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to support the confirmations and this is a done deal. johnson's problem is that he essentially lost a decent amount of power. he hasn't conceptualized that and he will learn it very quickly in the summer of 1968. two things happen almost immediately. the first, 19 republican senators signed on to a public statement prepared by this man, robert griffin, a republican senator from michigan. it comes to be known as the round robin. it articulates the view that will reappear in american life in 2016. it is potentially the same argument mitch mcconnell makes against the garland nomination. which is look, we have a vacancy for the supreme court, a presidential election going on, we will withhold our support from any nominee on the grounds that the new president should be able to make this choice.
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>> [indiscernible] prof. johnson: johnson at this point had been elected in 1964. griffin has seen the polls. by june of 1968, nixon has assumed a fairly healthy lead over hubert humphrey. griffin is saying he is confident nixon will win. he basically says i want a republican to make the nomination rather than a democrat. if the polls were flipped. let's say we are in an alternative world and hubert humphrey were somehow ahead by 15 points in the polls. i suspect griffin would have said let's go along with this. he gets a significant chunk of senate republicans. 19 senators who were signing on to this statement. remember, we have 11 senators. 10 of whom are democrats. on paper, we have almost 30
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senators who seem to be skeptical about a possible johnson nomination. the johnson white house staff does not detect this. just at the time as the griffin round robin is coming out. johnson's liaison team in the white house that basically counts votes in congress prepared these documents for lbj. they say this is a shoe in. we have roughly 70% of the support in the senate. we have a handful of opponents but you don't need to worry. fortas is going to get confirmed. on paper, from the president's standpoint, this nomination seems to have gone very well. in reality there are big problems emerging that they do not seem to be detecting. johnson privately in late june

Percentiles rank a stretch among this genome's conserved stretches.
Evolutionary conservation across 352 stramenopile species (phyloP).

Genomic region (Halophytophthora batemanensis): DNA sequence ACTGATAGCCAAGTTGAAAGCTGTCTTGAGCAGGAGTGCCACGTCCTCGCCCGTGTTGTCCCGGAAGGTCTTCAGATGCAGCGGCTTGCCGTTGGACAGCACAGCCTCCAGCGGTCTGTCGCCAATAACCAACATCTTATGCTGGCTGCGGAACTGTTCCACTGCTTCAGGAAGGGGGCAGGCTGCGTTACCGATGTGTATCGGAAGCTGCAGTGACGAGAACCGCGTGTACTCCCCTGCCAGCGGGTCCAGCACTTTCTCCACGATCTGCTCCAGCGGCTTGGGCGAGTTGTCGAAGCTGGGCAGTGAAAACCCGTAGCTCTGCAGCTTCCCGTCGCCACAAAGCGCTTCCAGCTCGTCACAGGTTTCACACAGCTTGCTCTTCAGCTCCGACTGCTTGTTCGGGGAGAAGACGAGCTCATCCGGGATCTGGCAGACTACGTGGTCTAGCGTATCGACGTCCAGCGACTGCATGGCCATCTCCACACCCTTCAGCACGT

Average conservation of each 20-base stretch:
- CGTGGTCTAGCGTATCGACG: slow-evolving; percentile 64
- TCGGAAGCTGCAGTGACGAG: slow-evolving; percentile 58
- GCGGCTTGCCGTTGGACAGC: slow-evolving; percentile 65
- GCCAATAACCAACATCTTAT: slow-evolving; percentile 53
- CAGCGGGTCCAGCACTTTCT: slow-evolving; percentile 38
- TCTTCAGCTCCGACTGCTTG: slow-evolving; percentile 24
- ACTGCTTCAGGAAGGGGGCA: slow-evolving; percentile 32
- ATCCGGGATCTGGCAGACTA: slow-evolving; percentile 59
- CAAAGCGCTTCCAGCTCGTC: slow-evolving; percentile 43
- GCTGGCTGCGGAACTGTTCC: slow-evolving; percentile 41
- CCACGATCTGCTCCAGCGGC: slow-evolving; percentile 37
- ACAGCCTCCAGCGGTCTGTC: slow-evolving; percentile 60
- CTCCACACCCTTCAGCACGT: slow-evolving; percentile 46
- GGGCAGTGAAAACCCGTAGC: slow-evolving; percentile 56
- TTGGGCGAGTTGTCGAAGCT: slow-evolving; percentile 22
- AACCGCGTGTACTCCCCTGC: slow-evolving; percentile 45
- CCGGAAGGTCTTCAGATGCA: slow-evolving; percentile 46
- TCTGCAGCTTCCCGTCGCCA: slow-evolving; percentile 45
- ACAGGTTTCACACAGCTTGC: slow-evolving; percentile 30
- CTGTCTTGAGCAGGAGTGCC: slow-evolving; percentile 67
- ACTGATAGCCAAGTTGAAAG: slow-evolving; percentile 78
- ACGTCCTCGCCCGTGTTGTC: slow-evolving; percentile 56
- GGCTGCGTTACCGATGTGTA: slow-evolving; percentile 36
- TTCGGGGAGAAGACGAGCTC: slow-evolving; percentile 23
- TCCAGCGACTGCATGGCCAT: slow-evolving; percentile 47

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and early july of 1968 is telling his aides that griffin is bluffing. yes, there are 19 republicans who have signed this letter, but in reality all of them will not vote against fortas and thornberry. they will back down when the nominees get to the floor. this is not what happens. johnson does not quite understand. then there is a second problem. dating back to louis brandeis, supreme court nominees have gone before the judiciary committee. it had been a fairly normall practice where supreme court nominees testified before the committee and then asked their opinions on constitutional issues and offer feedback. these tended to be quite routine. nothing like we saw the last few weeks. nothing like we have seen before.